Positive Fragmentation: Built Environments

Blog Category:  NMWA Exhibitions
Mixed media work on paper depicts a tangle of colorful forms in the center of the paper. Some forms are printed abstracted architectural structures and pipes. Other forms are made out of mylar and represent hoses and plastic fencing.

On view at the American University Museum at the Katzen Arts Center from January 29 through May 22, 2022, Positive Fragmentation: From the Collections of Jordan D. Schnitzer and His Family Foundation includes more than 100 works by 21 contemporary artists who use fragmentation both stylistically and conceptually. Through their prints, artists including Betye Saar, Wendy Red Star, Lorna Simpson, Jenny Holzer, Louise Bourgeois, Julie Mehretu, Swoon, Mickalene Thomas, and Sarah Morris question the status quo and suggest new perspectives.

A group of nine images in a grid shows a continuous image that evokes an abstract architectural rendering. Lines seem to form a structure or a series of interlocking cubes and recede into space, creating an angular pattern of triangles and trapezoids in blue, orange, and other bold colors.
Sarah Morris, Dulles (Capital), edition 32/45, 2001; Screenprint, nine panels, each 29 x 29 in.; Collection of Jordan D. Schnitzer; Photo by Aaron Wessling Photography

Several artists in Positive Fragmentation address the built spaces we inhabit. Nicola López (b. 1975) and Sarah Morris (b. 1967) both use the urban environment and its architecture, whose elements—beams, girders, sheathing, wiring—they distill and rearrange to emphasize the visual interest of individual components as well as the unseen social forces that support, or destabilize, the city environment.

Morris’s work, both her films and two-dimensional pieces, are made up of fragments that, paradoxically, do not make up a “whole.” Rather, the end result seems to be part of a never-ending expansiveness. It is easy to imagine Dulles (Capital) (2001) continuing ad infinitum. For Morris, this obfuscation of the “whole” relates to power, which, as she observes is “always in flux and up for grabs.” This is particularly true of the seat of the American government that is referenced in Dulles (Capital)—and was so violently demonstrated at the Capitol on January 6, 2021.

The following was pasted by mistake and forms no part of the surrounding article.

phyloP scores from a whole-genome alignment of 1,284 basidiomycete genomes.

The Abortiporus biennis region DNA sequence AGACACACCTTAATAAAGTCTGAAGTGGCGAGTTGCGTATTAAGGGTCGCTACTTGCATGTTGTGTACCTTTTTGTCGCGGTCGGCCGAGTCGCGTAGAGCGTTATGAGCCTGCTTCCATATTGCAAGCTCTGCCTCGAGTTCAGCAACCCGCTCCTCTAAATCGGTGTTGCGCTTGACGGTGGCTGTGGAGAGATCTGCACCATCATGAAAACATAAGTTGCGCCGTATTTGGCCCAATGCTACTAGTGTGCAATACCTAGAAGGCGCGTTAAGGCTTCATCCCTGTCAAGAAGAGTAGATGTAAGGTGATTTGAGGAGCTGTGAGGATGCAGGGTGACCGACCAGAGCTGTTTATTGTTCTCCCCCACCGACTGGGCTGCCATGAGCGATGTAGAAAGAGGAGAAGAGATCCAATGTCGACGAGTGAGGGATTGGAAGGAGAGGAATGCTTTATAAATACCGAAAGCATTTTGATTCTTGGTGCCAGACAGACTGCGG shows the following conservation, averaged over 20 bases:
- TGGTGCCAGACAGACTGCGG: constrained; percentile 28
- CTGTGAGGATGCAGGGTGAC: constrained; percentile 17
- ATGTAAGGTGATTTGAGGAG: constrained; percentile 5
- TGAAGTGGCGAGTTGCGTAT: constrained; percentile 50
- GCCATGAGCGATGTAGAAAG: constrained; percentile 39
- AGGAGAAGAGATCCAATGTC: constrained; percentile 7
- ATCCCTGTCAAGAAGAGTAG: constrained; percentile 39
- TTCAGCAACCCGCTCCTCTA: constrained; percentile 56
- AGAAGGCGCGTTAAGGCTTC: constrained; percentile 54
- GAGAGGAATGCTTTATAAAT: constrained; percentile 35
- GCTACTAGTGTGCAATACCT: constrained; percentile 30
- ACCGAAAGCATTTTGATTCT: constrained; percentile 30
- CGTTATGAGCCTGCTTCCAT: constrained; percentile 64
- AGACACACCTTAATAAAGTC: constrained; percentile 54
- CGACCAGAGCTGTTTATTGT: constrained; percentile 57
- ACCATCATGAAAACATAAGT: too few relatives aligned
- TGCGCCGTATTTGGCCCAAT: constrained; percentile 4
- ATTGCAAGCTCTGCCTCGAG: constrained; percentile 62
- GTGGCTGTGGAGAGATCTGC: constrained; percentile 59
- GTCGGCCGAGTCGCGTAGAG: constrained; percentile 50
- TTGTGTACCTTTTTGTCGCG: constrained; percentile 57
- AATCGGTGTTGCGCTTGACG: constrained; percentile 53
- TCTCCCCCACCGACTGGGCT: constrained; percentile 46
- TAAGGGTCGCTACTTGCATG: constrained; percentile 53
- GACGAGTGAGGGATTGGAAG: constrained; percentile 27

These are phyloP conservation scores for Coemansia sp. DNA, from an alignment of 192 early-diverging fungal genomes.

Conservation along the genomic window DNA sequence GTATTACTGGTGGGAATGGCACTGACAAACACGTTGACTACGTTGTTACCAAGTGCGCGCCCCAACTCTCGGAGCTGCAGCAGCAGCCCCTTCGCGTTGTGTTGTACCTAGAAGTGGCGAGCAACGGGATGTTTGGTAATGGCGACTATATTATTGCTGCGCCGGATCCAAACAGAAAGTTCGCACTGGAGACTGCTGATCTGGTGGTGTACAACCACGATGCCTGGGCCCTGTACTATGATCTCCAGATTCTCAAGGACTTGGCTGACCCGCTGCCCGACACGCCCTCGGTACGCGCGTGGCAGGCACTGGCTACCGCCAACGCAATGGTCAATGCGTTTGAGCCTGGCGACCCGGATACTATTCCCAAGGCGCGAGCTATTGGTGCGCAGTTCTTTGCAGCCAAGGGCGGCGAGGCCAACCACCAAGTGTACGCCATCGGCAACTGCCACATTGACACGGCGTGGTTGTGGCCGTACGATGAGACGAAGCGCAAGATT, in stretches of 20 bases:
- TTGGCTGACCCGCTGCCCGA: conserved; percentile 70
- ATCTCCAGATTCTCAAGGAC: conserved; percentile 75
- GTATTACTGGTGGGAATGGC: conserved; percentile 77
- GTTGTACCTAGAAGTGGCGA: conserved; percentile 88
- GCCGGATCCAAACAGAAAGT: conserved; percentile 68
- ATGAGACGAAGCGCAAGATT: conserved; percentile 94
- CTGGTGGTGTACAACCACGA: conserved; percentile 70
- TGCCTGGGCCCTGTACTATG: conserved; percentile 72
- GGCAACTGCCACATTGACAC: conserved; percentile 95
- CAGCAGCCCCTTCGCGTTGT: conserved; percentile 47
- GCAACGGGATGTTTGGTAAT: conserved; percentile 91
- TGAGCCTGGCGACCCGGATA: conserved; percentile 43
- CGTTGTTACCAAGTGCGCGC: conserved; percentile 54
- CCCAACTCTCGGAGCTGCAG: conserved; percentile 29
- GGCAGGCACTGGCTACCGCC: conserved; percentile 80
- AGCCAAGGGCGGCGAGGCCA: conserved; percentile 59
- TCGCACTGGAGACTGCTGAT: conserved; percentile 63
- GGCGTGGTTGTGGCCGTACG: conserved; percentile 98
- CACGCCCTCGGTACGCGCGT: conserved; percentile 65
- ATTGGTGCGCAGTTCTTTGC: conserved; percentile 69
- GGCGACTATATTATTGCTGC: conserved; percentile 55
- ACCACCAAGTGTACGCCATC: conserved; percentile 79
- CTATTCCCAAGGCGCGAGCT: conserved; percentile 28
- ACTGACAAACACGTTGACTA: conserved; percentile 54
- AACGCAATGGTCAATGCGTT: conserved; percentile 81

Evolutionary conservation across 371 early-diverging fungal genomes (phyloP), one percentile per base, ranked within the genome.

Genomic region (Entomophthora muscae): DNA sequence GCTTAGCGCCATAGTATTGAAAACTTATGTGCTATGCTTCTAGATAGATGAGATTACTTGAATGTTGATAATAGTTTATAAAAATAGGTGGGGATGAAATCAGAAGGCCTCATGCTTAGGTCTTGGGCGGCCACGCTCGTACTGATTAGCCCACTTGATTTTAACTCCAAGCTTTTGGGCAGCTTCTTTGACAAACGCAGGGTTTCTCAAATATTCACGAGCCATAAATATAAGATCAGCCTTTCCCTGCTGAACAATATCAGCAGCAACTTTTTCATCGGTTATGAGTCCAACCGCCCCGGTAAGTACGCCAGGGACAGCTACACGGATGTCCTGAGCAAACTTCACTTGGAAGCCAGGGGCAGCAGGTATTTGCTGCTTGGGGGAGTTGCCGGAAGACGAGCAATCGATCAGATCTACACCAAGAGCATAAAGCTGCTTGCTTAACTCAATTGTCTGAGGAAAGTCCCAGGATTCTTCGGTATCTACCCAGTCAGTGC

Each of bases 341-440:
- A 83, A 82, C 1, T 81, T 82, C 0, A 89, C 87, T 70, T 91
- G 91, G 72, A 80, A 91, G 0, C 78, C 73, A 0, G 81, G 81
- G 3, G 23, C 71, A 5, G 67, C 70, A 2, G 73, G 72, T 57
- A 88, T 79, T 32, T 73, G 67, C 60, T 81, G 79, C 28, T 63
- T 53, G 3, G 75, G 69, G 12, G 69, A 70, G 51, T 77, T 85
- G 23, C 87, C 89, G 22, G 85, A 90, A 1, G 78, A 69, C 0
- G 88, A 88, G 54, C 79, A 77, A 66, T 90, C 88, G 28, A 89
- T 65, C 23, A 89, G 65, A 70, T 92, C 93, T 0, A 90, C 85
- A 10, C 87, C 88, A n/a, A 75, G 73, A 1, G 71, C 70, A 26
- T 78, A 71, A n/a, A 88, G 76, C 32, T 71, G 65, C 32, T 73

Seemingly the opposite of Morris’s expansive grids are the works of López, who presents isolated, self-contained globes of compacted industrial building components. In her series Urban Transformations (2009), López—employing the meticulous detail of architectural plans—presents kinetic masses of disordered elements whose frenetic energy suggests the hurried rhythms of life in cities. López also finds a synergy between her imagery and the process used to create it. She says, “It’s a way of generating material and working with variations, and I think that it also resonates thematically with the work and with the environment that I’m talking about: this mass-produced, mechanized, technology-based, built landscape. There’s a nice parallel with the process of printmaking in its capacity as a means of reproducing imagery.”

The artistic roots of Swoon (Caledonia Curry, b. 1977) lie in street art. A believer in the power of art to inspire individuals and communities, Swoon transforms portraits of everyday people into archetypes of beauty and hope. Using supports like doors and windows for her imagery allows Swoon, in effect, to bring into the gallery space vestiges of the buildings onto which her artwork was first placed. There is, too, the symbolism inherent in such passageways, leading from one space—be it physical, emotional, or spiritual—to another.


Check out Positive Fragmentation at the American University Museum, Friday–Sunday, 11 a.m.–4 p.m. Free. No reservations required. Please visit their website for current visitor information.

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